Brian Kennedy takes advantage of the opportunities that come his way. He began his college career at North Carolina Central University to study Political Science and History in the fall of 2008—right in the middle of the last presidential election. Brian knew he was in the midst of a unique time in our nation’s history, so he decided to take action. He got involved with the Obama campaign through a local group called the Obama Squad, where he canvassed and helped register voters.
But when Barack Obama was elected, Brian didn’t stop working. He became active in his student government, and continued to help with local voter registration efforts and issue education initiatives on campus. That summer, his hard work paid off when he was selected to work on the President’s Fiscal Commission as an intern.
So when he got the chance to ask Senior Democratic Strategist Valerie Jarrett and Campaign Manager Jim Messina a question at the HCBU Student Summit last Tuesday, he knew he had another special opportunity.
[blockquote] It was literally like a dream. It was exciting, slightly scary, but most of all it was empowering. As a news junkie, I watch CNN, MSNBC, and C-SPAN, and was thinking, "Man, if I can just get my voice on there…" This was an opportunity to be heard. I asked the question: “How do we encourage upward mobility through education while there are systematic obstacles that inhibit and discourage students from pursuing and capitalizing on higher education?"[/blockquote]
Today, Brian interns with NCCU's Institute for Civic Engagement and Social Change where he works to promote the issues of education and voter registration. He’s interested in social policy, specifically education, jobs, health, and issues that affect African Americans. Eventually, he wants to work in a problem-solving capacity around these issues through think tanks and other research and advocacy organizations.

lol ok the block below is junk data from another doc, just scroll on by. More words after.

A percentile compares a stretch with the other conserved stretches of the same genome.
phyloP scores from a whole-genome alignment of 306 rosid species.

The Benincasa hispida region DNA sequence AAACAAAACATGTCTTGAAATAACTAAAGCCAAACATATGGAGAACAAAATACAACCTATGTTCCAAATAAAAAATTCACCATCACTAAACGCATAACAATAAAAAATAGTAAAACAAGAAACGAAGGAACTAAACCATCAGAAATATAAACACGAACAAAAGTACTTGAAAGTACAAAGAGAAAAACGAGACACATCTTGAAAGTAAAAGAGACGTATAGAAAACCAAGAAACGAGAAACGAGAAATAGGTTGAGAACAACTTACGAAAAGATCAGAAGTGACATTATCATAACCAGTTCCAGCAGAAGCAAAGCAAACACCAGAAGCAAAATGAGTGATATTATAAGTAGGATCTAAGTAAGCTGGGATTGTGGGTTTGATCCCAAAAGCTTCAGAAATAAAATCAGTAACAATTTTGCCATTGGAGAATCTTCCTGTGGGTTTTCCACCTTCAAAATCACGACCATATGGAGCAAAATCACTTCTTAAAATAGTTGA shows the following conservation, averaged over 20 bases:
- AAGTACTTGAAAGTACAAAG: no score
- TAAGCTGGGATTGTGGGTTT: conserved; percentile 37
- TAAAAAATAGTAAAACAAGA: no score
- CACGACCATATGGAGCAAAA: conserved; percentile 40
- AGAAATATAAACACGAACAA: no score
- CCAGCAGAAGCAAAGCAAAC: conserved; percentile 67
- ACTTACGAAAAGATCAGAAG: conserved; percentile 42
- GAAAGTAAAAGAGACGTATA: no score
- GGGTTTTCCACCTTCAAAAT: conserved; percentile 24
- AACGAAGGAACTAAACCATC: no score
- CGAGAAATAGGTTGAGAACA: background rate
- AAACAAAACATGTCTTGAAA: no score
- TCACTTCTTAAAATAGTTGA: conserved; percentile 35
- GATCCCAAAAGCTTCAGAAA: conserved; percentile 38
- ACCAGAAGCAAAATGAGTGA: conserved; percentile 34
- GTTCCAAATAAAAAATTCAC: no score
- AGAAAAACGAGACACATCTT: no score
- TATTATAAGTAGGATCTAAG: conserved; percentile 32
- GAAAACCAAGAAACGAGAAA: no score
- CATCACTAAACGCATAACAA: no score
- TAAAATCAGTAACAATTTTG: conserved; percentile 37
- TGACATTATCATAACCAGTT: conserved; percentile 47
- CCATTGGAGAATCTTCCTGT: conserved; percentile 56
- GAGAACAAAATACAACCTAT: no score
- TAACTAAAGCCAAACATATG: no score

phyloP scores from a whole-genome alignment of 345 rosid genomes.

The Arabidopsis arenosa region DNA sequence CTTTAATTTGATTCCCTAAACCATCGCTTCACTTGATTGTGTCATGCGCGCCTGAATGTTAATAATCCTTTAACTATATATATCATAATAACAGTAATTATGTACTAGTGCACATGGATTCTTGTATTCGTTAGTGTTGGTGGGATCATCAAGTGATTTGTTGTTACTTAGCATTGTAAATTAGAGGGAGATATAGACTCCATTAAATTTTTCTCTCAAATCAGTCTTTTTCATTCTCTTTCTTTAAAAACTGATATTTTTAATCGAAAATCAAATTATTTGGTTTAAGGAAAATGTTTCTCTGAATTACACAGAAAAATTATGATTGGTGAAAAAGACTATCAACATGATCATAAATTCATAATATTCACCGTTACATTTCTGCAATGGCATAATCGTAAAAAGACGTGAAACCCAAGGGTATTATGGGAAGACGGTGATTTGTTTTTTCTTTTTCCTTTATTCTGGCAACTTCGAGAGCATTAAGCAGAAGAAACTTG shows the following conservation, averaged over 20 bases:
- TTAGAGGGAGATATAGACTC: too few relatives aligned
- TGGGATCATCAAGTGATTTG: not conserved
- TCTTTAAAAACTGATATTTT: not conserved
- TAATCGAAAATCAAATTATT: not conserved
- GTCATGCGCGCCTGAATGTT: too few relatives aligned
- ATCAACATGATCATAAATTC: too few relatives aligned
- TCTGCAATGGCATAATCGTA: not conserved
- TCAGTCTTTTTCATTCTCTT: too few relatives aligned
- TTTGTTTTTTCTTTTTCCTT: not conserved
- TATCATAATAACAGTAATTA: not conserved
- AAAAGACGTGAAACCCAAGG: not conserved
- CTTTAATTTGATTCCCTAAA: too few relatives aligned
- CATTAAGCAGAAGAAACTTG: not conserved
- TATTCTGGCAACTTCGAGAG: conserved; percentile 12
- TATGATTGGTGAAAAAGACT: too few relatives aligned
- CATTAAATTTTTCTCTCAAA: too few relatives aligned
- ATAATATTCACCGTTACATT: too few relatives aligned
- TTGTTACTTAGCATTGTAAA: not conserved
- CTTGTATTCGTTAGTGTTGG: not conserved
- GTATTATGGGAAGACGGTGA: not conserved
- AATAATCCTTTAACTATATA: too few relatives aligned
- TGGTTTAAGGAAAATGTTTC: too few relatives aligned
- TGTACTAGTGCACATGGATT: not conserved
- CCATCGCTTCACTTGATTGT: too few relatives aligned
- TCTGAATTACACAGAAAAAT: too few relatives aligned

[blockquote] I was always taught that education equaled freedom, and to pursue your education at all cost. My friends from high school also understood the importance of education; however, most of them were deterred for one reason or another. I also think that going to college isn't enough. In order to obtain that "freedom" you have to utilize and take advantage of certain experiences and opportunities. Things like leadership positions and unpaid internships are a critical part of your college experience. However, those opportunities are inaccessible to a lot of students, especially those from financially unstable homes.[/blockquote]
And now that it’s election season again, Brian’s already making plans to take action on his campus and in his community.
[blockquote] The difficult part is helping people to make informed decisions and getting them to the polls to cast that vote. Many people aren't apathetic, they just aren't aware of the issues. In a nation of over 300 million people, it's easy to feel like your vote doesn't matter. We have to empower people to educate themselves and want to vote.[/blockquote]